August Market Commentary - Volatility Resumes

Posted by Simon Moore on August 17

Market Volatility Resumes


Market volatility rose earlier this month. The market has been very calm recently. This means that sharp up or down days for stocks have historically been quite common, but have been rarer than one might expect in recent months. With tense exchanges between the US and North Korean leaders, the risk level implied by the financial markets (the VIX) increased as did the size daily up and down moves in the markets.

However, Korean tensions aside, this transition in the markets should be viewed more as a return to normal. The markets have been especially calm so far in 2017. We view temporary ups and downs as a perfectly normal part of investing.

There are always areas of concern for the markets whether tensions on the Korean peninsula, differing opinions on Brexit, growth risks in China or political upheavals in Brazil to name just a few recent examples. The key is to look through the shorter-term moves, because over periods of years, or even better, decades diversified portfolios have tended to deliver attractive returns over time based on history.

 

UK Economic Growth Slows

The UK economy grew at a 1.7% annual rate in Q2 (the 3 months to June) according to the Office of National Statistics. This was a little slower than expected. The services sector of the economy is performing well, but other areas of the economy such as construction and manufacturing appear weaker.

Annual UK inflation (changes in prices) remained steady at 2.6%. House prices rose just over 2% for July, according to the Halifax survey. This is a slower rate of house price growth than we’ve seen in recent years.

The general picture is that the UK economy currently is slightly weaker than many expected, and expanding at a slower rate than in recent years. Basically, by various economic measures, the economy is moving in the right direction, but not currently not as fast as many would like.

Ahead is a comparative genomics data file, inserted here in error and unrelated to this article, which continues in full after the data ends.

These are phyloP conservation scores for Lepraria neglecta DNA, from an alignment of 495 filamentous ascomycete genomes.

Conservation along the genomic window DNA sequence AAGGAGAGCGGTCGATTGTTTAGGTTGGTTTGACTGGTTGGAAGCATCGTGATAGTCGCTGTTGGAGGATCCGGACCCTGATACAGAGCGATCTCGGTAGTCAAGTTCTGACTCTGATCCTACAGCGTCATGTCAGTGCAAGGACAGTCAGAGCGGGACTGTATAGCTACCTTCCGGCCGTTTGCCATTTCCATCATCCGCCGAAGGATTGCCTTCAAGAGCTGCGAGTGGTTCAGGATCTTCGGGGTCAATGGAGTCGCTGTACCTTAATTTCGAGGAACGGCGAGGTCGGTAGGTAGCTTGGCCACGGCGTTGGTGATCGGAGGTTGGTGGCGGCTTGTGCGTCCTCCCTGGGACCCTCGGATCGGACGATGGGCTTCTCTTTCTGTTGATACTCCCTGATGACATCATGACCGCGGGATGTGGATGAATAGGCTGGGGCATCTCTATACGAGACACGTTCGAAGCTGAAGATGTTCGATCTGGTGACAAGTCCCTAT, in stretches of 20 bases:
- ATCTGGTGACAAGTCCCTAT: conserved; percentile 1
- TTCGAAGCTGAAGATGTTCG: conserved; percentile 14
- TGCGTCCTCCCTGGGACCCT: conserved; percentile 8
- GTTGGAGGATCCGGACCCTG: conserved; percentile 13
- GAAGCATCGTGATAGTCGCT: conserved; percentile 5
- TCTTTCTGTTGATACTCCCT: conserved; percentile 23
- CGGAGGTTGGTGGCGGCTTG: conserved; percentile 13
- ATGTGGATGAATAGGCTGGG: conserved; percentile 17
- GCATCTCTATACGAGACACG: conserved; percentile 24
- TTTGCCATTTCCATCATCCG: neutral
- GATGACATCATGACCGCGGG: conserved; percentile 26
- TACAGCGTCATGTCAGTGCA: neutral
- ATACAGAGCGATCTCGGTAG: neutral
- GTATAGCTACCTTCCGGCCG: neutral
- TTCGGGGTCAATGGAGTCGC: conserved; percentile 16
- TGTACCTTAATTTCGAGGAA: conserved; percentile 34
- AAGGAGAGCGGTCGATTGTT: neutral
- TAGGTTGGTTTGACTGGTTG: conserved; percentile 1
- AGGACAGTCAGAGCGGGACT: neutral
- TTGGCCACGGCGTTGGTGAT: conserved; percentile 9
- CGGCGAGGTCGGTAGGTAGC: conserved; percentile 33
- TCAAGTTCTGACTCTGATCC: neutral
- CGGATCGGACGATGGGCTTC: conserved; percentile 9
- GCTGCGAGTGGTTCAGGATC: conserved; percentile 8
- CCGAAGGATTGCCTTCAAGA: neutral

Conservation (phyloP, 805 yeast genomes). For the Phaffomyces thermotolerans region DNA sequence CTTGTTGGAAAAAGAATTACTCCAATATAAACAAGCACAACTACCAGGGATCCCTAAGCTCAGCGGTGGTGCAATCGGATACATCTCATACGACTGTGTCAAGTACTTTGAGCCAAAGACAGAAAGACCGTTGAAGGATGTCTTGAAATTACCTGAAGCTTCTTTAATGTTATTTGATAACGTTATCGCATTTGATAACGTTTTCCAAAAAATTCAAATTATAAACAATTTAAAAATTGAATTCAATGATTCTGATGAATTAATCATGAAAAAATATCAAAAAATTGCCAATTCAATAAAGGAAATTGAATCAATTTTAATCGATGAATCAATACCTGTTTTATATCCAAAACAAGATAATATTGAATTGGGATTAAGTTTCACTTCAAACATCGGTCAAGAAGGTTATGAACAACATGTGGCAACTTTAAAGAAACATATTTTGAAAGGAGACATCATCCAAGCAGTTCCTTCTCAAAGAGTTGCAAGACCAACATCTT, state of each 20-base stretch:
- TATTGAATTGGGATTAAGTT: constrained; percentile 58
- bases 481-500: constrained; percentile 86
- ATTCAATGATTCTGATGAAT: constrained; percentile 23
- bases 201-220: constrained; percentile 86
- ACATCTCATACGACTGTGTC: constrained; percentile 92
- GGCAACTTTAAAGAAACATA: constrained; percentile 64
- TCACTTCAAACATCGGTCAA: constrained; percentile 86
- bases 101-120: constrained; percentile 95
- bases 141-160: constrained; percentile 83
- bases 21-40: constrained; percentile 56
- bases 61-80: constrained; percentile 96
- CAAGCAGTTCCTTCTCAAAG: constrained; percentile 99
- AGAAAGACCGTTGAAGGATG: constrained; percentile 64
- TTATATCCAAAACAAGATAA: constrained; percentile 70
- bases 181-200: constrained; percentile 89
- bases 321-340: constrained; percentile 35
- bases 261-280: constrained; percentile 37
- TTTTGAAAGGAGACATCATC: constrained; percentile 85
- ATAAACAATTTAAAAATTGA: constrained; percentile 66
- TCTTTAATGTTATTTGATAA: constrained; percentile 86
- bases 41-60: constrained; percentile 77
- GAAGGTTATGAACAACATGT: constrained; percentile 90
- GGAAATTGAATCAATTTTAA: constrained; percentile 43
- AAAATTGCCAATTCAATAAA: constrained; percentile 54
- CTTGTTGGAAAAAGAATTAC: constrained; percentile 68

Remember, this is one reason why all Moola portfolios are internationally diversified. It’s possible than UK growth could temporarily stall. In fact, we’re not singling out Britain, this could happen to any country over the coming years, but by holding investments globally, we believe your portfolio is more balanced, and not excessively exposed to risks in any particular country.

 

The Risk Of Focusing Only On Shares

As an investor, it can be tempted to always see the grass as greener on the other side. For example, for much of 2016 and 2017 so far, shares have done relatively well, on the other hand, returns to bonds have been more modest. This means that if you look at a diversified portfolio relative to a share index like the FTSE-100 or S&P 500 the diversified portfolio will generally see slower growth in when compared to stock markets, because of the bonds it contains.

However, rising markets have historically be punctuated by periods of decline, which can last months or sometimes even years. In those markets holding bonds is very valuable as high-quality bonds can potentially rise in price as shares fall.

As a result, it’s important to consider diversified portfolios across the full, multi-year economic cycle. Stocks often look like the asset to focus on as the markets rise, but in falling stock markets, bonds can look equally attractive as means to preserve capital when other assets are potentially losing money. As is typically the case, the truth is found somewhere in the middle with a measured combination of both asset classes that can smooth your returns whatever the market is doing.

 

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Written by Simon Moore

He was previously CIO of FutureAdvisor, a US digital advisor. His most recent book Digital Wealth, explains automated investing. He studied economics at Oxford, and completed his MBA at the Kellogg School of Management.

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